If you have been in an auto wreck, whether it was your fault or not, there is a 99 percent chance you will be asked to give a recorded statement as part of the claims process by an adjuster for the other person’s insurance provider. It’s possible that your own insurance company will ask for a recorded statement as well.
Trial lawyer Elizabeth Larrick helps with car wreck insurance claims every day, and this is a common question she gets from clients and potential clients. We answer these questions to help you understand a bit more about recorded statements and their implications for your car wreck claim.
What Is a Recorded Statement?
A recorded statement is a conversation, usually over the phone with an insurance adjuster or insurances claims handler, in which they begin the conversation by asking if they can record the conversation and then proceed to ask what happened. They also ask for your personal information (date of birth, address, telephone number, and Social Security number) and any other information they may need or want to investigate the claim, including if you were injured or not.
If you ask questions, you will not be given any responses by the insurance adjuster while the recorder is on. You will only be asked to give responses to scripted and, at times, very one-sided questions.
What Is a Recorded Statement Used for?
The recorded statement is used by the insurance company to determine whether they have any responsibility to pay for car repairs or medical bills following an accident. It’s a tool used for their benefit, and therefore many of the questions asked are framed to benefit them.
Can I Get a Copy of My Recorded Statement?
Possibly. As the person giving a recorded statement, you can ask for a copy, but there is no guarantee you will receive it. Remember, the recorded statement is a tool for the insurance company and their own work product, used for their processes.
However, in the event a lawsuit is filed for the car wreck, the recorded statements of all parties are discoverable—meaning a copy is available to the trial lawyer who asks for it.
Do I Get to Hear the Recorded Statements of Other Involved Parties?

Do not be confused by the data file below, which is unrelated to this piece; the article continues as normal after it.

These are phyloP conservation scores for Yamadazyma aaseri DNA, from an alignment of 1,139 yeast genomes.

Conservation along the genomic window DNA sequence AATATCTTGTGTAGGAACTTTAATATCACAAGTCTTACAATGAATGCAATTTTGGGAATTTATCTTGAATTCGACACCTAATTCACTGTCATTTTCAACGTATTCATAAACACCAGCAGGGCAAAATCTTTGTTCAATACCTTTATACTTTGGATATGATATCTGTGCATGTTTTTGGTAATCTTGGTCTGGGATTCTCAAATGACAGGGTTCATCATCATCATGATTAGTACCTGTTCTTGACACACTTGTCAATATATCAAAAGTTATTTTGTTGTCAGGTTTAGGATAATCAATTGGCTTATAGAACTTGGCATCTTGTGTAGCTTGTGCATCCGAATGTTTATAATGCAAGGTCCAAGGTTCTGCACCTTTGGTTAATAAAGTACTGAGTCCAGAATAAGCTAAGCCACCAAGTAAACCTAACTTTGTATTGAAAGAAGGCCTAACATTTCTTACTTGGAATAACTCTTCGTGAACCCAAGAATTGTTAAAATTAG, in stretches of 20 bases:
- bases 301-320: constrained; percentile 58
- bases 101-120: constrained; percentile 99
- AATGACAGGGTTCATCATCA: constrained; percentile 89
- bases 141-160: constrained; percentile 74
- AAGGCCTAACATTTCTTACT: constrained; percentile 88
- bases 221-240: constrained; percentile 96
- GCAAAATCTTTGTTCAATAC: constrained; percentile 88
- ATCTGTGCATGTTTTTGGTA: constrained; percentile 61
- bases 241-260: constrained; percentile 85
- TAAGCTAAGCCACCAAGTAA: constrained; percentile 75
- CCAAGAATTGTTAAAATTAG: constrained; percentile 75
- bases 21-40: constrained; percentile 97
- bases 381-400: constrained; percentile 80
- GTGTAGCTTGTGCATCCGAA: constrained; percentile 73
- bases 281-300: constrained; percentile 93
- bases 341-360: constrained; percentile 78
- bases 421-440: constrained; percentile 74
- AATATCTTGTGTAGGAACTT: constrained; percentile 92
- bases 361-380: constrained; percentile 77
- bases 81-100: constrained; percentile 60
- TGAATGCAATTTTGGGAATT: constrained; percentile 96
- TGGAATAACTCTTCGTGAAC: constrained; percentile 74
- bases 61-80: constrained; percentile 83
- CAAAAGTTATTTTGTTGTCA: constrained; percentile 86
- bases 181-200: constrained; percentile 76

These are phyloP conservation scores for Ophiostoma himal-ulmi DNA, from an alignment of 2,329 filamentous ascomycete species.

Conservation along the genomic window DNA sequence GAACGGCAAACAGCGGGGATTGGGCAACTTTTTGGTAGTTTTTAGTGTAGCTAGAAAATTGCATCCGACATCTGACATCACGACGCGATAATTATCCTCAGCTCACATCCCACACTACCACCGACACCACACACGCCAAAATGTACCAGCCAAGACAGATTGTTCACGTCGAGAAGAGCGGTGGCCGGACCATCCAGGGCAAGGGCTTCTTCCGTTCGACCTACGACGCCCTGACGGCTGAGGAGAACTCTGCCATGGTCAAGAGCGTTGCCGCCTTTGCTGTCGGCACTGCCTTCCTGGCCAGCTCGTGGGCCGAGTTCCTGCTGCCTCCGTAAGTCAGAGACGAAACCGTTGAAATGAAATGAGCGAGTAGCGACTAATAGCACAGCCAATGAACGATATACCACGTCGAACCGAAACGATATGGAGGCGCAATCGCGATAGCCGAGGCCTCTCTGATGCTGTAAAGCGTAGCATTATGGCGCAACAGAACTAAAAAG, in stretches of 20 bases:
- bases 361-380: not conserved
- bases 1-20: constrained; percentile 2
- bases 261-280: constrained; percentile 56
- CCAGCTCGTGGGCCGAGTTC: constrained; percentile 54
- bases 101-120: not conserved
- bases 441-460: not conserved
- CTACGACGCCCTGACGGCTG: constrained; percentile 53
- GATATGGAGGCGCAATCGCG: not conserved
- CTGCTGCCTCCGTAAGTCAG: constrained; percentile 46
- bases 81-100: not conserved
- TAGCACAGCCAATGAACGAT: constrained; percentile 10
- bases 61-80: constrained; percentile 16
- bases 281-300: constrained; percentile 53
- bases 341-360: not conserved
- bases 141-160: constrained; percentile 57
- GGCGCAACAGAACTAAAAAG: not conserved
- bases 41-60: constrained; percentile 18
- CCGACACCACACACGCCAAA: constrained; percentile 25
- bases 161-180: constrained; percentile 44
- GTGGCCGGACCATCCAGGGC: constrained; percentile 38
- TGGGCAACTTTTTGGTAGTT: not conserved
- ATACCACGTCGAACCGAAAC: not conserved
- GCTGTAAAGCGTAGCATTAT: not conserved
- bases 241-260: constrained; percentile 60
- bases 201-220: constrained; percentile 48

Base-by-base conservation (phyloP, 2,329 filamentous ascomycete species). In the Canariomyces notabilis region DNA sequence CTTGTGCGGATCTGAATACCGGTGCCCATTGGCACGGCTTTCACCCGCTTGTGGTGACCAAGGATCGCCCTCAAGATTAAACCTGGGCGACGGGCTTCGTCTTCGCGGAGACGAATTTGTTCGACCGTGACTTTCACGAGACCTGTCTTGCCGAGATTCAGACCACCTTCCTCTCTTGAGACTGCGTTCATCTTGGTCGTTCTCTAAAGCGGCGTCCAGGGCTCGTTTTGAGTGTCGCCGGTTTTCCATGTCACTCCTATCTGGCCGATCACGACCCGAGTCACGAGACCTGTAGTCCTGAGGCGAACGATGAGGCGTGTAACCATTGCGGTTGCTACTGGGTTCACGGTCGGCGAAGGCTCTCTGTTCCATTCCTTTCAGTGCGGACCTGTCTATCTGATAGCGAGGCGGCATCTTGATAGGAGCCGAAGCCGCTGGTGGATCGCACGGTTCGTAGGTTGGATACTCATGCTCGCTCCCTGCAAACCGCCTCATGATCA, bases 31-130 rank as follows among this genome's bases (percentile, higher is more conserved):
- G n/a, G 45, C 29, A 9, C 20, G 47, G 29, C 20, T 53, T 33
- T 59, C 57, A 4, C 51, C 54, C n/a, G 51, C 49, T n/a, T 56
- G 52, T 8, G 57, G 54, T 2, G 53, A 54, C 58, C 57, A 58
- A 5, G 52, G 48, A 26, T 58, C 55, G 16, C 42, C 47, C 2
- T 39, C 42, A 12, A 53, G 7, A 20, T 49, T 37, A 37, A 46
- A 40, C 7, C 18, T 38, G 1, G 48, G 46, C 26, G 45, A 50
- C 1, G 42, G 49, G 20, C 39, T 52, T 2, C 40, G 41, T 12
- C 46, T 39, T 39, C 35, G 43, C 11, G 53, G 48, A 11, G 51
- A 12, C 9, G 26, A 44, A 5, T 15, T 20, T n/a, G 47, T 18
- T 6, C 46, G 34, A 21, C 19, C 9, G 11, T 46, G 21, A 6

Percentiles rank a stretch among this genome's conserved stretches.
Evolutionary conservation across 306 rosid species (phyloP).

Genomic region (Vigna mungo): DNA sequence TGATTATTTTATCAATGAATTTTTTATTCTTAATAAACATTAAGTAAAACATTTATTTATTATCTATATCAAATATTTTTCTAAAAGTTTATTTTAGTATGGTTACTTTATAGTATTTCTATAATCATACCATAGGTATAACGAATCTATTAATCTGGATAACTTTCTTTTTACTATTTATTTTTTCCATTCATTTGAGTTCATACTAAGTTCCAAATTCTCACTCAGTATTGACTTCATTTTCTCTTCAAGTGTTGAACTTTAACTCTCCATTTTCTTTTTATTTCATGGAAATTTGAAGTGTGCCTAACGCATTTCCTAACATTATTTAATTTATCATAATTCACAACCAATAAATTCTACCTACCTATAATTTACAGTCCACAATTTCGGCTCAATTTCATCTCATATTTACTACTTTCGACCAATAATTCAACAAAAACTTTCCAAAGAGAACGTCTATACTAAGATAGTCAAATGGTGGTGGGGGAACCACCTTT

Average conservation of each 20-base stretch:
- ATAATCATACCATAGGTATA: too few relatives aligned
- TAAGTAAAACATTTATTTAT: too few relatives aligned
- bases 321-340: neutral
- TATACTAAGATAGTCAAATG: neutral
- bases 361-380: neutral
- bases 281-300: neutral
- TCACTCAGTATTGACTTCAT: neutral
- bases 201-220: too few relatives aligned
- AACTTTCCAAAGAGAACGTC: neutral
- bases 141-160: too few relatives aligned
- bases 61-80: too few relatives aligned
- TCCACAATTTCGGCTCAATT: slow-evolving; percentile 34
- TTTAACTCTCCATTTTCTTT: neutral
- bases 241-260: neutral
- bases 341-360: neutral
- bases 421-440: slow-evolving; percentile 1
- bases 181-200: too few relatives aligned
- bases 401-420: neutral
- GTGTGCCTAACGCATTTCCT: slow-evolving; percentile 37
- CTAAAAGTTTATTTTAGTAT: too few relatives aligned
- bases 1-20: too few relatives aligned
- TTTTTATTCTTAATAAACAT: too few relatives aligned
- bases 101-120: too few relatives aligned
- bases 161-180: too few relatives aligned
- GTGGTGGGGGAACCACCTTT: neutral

Quick answer: No. Again, the recorded statement is an investigative tool for the insurance company—they created it and it’s their property. There is no requirement they share recorded statements before a lawsuit is filed.
So, Should I Give a Recorded Statement?
Let’s start with a better question: Do you have to give a recorded statement?
There is no Texas law or statute that requires a person in a car collision to give a recorded statement as part of an insurance claim process. Now, you may be told a recorded statement is required to process your claim, but, again, this is a tool for their own investigation.
So let’s run through the basics to help with this question:
- A recorded statement is a tool for the insurance company’s own benefit.
- It’s used to determine what they will do with your claim.
- You don’t get to ask any questions, only give responses.
- You aren’t likely to get a copy.
- You won’t get a copy of the other parties’ recorded statements.
Basically, a recorded statement is not in your best interest—or in your interest at all. It is in the insurance company’s best interest. In my experience, the recorded statements are used to limit decisions on paying car repairs and medical bills, even when police reports may clearly state who is “at fault.” If you have further questions about this topic or other questions about your car wreck claim, please call and talk to Elizabeth directly at (512) 893-5700.